I have ripe olives on my trees, what next?

SatNavSaysStraightOn

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I have 2 olive trees and for the first time (only my first year with 2 olive trees :whistling: ) I have ripe and ripening olives.

I know from my time in Greece 10 years ago that you don't eat olives ripe off the trees. Something needs doing to them first, I think. But what?

I only have a few, hardly worth while getting excited about, but there's enough for a medium sized jar to be filled if all stages of green to purple were to be picked, though some of the green ones are not yet 'plump' so not worth picking yet.

So, my question for those with olive trees or based in the Mediterranean, what is it that I need to do please?
 

MypinchofItaly

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Fry them. I mean, heat some olive oil with aromatic herbs (garlic too) a chilli pepper (or more than one, as you prefer) and some fennel seeds if you have or if you like them, then add the olives and let them sautéing for few mins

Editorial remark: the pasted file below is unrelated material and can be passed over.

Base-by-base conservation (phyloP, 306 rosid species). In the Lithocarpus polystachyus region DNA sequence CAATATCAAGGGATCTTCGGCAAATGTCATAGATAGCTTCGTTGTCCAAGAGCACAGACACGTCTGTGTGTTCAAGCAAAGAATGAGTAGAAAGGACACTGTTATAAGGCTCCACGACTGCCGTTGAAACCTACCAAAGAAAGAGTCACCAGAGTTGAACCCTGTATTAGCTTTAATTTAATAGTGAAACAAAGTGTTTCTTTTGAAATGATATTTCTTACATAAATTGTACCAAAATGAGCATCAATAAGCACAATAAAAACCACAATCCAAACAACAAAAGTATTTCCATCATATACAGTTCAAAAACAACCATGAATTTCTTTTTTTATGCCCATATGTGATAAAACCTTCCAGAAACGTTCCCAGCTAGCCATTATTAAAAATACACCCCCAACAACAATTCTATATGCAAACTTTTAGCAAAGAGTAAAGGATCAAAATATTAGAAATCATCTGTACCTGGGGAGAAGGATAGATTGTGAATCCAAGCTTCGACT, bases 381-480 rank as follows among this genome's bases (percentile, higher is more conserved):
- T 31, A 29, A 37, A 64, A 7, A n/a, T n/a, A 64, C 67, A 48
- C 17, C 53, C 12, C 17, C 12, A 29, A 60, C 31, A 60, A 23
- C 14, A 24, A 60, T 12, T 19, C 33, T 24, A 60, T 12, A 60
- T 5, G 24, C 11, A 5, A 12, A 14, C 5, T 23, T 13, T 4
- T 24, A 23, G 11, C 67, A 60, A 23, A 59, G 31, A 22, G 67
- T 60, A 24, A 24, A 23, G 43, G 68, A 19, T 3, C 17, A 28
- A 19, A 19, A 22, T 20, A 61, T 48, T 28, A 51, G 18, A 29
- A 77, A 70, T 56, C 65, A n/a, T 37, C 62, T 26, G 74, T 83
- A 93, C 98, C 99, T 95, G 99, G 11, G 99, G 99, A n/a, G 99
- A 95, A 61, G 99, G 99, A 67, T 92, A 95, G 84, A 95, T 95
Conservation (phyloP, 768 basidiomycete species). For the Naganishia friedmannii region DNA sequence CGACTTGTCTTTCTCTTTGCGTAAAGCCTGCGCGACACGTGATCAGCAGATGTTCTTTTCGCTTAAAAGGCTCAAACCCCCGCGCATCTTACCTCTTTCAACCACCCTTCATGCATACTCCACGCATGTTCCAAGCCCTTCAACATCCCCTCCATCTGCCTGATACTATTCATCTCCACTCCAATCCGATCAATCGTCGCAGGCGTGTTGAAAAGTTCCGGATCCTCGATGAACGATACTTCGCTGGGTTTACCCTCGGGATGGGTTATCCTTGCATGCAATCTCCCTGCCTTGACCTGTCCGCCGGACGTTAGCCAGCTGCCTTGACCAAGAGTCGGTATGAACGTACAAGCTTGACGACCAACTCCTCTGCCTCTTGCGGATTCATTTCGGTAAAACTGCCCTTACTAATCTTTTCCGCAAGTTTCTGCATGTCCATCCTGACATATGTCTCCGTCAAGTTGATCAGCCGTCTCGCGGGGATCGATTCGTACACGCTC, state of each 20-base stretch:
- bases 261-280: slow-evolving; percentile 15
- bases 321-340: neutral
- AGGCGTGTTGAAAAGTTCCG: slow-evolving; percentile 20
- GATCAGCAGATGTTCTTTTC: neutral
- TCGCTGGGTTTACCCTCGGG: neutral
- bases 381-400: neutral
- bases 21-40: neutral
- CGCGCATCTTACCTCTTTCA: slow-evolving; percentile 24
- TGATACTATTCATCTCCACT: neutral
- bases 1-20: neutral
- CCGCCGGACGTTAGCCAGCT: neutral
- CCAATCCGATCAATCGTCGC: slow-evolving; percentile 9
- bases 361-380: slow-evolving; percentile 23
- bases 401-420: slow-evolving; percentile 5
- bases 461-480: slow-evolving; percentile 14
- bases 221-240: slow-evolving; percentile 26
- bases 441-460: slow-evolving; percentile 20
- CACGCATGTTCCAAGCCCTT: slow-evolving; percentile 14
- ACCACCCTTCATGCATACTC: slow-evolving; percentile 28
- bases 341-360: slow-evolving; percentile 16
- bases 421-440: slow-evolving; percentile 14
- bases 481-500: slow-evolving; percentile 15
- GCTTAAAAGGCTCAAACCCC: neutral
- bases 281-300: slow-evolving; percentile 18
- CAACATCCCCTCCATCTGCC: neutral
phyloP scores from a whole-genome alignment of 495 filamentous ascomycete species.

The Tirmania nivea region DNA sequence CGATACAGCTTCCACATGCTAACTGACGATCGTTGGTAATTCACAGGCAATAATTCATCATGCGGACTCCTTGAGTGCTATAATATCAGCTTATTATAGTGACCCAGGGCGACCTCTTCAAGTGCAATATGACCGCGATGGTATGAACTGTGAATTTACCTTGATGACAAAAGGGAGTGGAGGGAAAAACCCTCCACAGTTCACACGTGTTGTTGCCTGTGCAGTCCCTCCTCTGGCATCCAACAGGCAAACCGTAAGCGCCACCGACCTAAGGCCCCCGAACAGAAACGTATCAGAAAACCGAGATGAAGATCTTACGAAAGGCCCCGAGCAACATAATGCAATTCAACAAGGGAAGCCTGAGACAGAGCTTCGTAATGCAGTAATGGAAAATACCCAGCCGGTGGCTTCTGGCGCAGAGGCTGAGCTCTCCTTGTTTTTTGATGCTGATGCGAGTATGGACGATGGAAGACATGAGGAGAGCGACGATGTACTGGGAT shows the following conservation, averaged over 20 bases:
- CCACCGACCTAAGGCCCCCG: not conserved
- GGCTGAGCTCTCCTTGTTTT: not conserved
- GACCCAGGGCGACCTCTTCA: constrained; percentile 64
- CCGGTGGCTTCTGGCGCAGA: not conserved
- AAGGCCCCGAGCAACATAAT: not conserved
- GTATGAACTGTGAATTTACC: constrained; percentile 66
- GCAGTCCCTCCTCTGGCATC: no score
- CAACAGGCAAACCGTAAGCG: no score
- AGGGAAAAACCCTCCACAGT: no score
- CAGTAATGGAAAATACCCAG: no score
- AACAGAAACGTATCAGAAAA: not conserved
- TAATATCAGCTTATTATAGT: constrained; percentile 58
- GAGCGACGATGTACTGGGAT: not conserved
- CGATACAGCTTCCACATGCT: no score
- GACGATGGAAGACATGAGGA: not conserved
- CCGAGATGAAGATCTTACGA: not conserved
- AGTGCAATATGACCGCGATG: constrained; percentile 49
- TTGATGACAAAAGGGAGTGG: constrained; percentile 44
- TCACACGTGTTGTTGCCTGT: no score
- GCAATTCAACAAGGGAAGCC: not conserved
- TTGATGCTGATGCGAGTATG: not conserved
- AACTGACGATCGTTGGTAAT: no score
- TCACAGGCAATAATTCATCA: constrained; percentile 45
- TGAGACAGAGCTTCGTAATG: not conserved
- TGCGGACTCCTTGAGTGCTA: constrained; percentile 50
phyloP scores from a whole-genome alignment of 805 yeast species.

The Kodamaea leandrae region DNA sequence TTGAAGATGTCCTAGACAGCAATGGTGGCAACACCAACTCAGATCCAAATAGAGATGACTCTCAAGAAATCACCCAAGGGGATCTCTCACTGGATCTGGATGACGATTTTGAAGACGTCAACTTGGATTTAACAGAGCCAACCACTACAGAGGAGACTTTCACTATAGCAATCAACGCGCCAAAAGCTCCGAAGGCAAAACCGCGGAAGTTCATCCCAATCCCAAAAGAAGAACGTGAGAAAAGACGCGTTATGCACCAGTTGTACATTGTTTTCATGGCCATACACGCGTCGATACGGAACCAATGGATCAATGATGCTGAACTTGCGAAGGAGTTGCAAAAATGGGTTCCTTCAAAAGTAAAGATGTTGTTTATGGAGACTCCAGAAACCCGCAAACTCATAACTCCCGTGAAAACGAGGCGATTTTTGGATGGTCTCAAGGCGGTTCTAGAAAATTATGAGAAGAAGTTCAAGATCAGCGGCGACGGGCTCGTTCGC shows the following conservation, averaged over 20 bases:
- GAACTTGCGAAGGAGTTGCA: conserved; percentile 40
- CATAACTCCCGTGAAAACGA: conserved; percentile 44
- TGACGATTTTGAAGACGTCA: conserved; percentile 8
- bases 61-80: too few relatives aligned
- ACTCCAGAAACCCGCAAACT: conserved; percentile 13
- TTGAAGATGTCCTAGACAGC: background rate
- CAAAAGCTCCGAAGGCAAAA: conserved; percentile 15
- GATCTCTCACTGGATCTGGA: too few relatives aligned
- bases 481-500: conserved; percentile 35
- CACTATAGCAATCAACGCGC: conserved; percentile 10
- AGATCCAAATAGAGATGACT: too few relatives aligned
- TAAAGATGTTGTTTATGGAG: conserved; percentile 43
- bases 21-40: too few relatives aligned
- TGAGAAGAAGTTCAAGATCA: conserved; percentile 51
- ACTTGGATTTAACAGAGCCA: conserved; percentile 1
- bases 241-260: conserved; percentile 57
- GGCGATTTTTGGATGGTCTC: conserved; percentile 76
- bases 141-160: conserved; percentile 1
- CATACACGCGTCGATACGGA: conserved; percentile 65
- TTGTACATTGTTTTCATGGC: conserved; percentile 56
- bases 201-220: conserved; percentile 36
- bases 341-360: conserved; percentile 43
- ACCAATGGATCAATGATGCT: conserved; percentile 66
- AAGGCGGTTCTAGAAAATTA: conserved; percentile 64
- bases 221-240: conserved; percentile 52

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I'm no expert, but I remember googling this last year when my baby olive tree had what looked like tiny olives after it had flowered (I got a bit ahead of myself though....nothing ever came of them LOL).

If I remember correctly, they need to be processed pretty quickly after harvesting - either pressed for their oil, or brined for storage.
 

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If I remember correctly, they need to be processed pretty quickly after harvesting - either pressed for their oil, or brined for storage.
They are by the back door, so speed isn't an issue.

I know the ones we tasted directly off the tree in Greece despite being ripe didn't taste well, they tasted awful actually. We didn't try a second time, so I wasn't sure if something actually needed to be done to them to make them edible first.
 
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They are by the back door, so speed isn't an issue.